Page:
... illusional dimension. Many of Crissy's pieces are throwbacks to 70's op art that fool the eye with depth and movement created via perfectly cut and spaced lines.
I asked Crissy to tell us about herself and her art path so far.
I've always been interested in art and design, but I never did anything serious with it growing up. As a psychology student, I lived with three design students and was exposed to that environment a lot. It led to watercolor painting, pottery, screen printing, drawing, writing, teaching art, etc., as I tried to find the creative outlet that worked best for me. Around seven years ago while making a card for a friend, I began playing around with a cutting knife and now I'm here, a self-taught paper cutter.
It has only been in the last couple of years that I've started to push myself and take my work seriously. I set a personal goal to put on a show, as I wanted to see my pieces displayed somewhere other than in my own home... I spent the year slowly building up to that and now my work is on display in the heart of Mount Pleasant, Vancouver.
Because I don't have a strong background in the arts, I'm still discovering a lot of new things. I love what I do and I'm lucky to have found the right outlet that works best for me. I've been playing around with different ideas, but still staying true to what I love...paper and cutouts. I'm currently trying different techniques such as 3D cutouts that can be arranged in a multitude of ways and layered with different colors. So far I've been really pleased.
I plan to continue challenging myself and hopefully one day I can be a full time paper artist. One can dream! But for now I'm having fun creating things and immersing myself in the world of paper to see where it takes me. Paper is so flexible and there is so much you can do with it that I'm excited to discover ways I can incorporate my cutouts into other forms of paper art like origami, sculpture and more.
What is it about paper cutting that attracts you?
Several reasons... I love that paper is both so delicate, but at the same time surprisingly sturdy. It's also a methodical and repetitive motion that makes it very meditative. I like the idea that the same motion can form a multitude of patterns and designs, and that it's also permanent. Once the cut has been made there is no going back. If you mess up, you either have to start again or be quick on your toes and make changes on the spot. It takes a lot of planning and it is a true test of my patience. Ironically, I am quite an impatient person when it comes to wanting to see results... this is what pushes me harder to make and finish my pieces. I keep cutting because I am too excited and cannot wait to see how the design turns out.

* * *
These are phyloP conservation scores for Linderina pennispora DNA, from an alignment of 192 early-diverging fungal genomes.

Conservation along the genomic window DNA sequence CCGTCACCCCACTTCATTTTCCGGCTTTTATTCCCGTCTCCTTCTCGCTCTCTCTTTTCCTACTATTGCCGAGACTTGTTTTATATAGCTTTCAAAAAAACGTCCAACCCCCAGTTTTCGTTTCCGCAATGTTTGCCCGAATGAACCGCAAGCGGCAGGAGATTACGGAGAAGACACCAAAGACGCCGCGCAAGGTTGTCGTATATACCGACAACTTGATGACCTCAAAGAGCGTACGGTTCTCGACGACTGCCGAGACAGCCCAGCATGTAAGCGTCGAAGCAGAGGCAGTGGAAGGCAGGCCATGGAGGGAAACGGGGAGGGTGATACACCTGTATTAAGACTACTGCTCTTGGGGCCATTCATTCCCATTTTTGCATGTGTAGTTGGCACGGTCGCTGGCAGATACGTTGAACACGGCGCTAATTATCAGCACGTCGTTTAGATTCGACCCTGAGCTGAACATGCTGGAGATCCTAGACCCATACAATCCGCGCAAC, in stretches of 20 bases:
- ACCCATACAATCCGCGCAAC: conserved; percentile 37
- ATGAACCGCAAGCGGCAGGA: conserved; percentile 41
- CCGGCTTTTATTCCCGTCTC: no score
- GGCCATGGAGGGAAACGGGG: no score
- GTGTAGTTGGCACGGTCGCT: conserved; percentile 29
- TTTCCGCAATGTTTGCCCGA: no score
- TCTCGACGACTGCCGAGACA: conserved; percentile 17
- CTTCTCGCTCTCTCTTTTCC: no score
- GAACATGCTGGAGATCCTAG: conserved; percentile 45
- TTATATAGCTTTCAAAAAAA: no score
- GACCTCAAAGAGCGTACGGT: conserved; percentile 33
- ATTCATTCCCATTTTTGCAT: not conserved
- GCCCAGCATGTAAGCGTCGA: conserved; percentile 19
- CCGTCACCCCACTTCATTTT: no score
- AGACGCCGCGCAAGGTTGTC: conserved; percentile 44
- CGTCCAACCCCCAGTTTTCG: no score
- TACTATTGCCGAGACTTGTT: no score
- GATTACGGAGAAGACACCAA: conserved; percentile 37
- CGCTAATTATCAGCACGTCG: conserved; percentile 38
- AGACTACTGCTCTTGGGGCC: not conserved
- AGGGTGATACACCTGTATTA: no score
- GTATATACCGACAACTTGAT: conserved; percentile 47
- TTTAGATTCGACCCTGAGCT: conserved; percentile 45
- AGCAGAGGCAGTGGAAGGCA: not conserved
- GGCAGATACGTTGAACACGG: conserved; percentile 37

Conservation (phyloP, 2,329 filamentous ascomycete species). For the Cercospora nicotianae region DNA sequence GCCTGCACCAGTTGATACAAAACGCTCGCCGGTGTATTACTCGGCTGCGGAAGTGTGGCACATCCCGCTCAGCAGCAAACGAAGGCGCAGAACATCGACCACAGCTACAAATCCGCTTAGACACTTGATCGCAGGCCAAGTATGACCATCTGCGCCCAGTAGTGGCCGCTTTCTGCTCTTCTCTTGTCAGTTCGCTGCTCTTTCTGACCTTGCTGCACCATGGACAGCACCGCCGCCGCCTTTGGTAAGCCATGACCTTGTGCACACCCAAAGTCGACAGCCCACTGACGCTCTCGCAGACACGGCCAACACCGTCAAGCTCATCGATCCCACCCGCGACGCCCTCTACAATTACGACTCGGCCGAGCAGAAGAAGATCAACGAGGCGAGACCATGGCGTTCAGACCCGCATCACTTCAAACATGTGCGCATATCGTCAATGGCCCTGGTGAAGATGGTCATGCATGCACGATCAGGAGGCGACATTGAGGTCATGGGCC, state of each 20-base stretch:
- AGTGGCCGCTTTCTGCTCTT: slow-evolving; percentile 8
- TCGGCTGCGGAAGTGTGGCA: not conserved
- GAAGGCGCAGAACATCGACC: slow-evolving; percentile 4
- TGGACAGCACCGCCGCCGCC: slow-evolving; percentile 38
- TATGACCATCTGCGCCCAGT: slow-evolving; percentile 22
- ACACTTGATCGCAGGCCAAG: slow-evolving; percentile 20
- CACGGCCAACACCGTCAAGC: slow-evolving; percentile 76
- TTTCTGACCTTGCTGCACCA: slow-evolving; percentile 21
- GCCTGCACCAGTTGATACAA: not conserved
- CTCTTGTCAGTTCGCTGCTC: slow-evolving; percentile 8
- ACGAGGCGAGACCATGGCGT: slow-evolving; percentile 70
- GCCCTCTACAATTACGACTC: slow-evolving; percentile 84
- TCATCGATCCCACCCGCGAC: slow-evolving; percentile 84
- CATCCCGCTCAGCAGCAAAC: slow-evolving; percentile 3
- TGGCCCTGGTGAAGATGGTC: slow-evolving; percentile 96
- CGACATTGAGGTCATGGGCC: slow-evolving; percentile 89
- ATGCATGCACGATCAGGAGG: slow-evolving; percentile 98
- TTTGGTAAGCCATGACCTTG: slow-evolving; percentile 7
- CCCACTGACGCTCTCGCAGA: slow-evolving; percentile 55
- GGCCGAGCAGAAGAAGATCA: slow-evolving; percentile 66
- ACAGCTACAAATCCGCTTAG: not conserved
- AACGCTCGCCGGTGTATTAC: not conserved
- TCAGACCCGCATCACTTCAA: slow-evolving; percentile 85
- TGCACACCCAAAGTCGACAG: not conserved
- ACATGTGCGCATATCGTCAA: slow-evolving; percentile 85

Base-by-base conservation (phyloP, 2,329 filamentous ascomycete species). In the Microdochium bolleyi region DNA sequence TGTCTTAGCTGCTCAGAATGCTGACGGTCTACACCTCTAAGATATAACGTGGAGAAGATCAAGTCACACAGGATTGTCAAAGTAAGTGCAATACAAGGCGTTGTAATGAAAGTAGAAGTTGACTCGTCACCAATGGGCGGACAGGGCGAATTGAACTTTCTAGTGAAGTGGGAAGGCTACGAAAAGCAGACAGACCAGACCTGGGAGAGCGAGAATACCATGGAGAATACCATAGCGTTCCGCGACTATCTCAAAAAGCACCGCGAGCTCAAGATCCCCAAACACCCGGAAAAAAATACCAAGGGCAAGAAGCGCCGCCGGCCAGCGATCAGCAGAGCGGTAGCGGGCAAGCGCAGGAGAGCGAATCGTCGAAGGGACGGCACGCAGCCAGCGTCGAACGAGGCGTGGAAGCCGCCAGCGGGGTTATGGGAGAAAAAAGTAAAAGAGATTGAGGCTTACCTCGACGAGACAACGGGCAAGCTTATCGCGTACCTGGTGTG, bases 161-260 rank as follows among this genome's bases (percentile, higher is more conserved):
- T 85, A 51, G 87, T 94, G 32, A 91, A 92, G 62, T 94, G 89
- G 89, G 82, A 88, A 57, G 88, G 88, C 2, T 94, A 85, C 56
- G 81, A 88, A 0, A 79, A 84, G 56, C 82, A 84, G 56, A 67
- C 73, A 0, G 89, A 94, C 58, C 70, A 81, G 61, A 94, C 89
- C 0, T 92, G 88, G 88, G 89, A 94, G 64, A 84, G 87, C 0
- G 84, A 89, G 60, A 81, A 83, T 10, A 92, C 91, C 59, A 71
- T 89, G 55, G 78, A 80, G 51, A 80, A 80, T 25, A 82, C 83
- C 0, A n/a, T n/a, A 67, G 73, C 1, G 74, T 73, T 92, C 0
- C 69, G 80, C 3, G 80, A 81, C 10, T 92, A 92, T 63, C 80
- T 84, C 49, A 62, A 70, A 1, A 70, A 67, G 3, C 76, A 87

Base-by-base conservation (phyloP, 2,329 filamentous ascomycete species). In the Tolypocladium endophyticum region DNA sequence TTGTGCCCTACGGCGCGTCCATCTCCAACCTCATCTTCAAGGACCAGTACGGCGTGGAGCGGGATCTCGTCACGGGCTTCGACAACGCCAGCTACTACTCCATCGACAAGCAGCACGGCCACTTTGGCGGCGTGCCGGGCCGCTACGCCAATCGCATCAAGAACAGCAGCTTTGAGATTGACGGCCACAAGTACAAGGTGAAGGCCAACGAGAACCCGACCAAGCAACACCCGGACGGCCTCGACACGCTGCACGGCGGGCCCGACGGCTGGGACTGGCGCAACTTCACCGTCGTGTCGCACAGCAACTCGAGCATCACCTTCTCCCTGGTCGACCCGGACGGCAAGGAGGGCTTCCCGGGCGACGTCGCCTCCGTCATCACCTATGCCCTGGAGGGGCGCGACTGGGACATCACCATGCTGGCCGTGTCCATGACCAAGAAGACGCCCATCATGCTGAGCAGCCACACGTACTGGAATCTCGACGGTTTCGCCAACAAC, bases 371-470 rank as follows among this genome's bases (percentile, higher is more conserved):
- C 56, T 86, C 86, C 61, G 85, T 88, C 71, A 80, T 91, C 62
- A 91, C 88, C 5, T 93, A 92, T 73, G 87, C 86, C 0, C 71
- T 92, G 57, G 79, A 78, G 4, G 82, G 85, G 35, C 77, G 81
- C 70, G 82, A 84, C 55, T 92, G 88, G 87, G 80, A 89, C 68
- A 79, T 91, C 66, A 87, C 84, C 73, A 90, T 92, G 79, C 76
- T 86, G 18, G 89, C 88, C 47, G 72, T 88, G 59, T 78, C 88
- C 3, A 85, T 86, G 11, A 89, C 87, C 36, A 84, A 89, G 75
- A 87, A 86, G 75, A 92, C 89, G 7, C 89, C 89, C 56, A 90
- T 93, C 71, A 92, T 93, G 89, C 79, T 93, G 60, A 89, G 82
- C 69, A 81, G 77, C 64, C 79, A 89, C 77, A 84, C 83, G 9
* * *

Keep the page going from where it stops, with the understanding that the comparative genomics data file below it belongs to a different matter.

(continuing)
What are your favorite materials and tools? People always like to hear about what works well for others.
Whether I work from home, a shared office space or am just traveling, I always bring these things with me. You never know when inspiration will hit.
What types of designs are your favorite to create? Along with your illusion cuts, you've shared quite a few florals on Instagram, but also other images that are eye-catching. I noticed people have been clamoring for you to design tattoos.
I draw inspiration from almost everything, but mostly from nature and the outdoors. I had a big flower phase which slowly progressed from literal flowers to more abstract botanical designs. I'm fascinated with how there is a natural logic to nature and if you look closely enough you can see patterns and repetition in almost anything. My show A Natural Sort of Logic was based on this concept.
I especially like that some of your designs are simple everyday moments viewed from an interesting perspective.
What's next for you?
I'm focused on new designs and setting up a shop on my website, as well as an Etsy shop. I welcome inquiries about creating commissioned pieces.
Crissy Tioseco blogs and is on Instagram, Facebook and Society6. Her first show wraps up today at Kafka's in Vancouver, but I'm positive we'll be seeing more of her art exhibited elsewhere soon.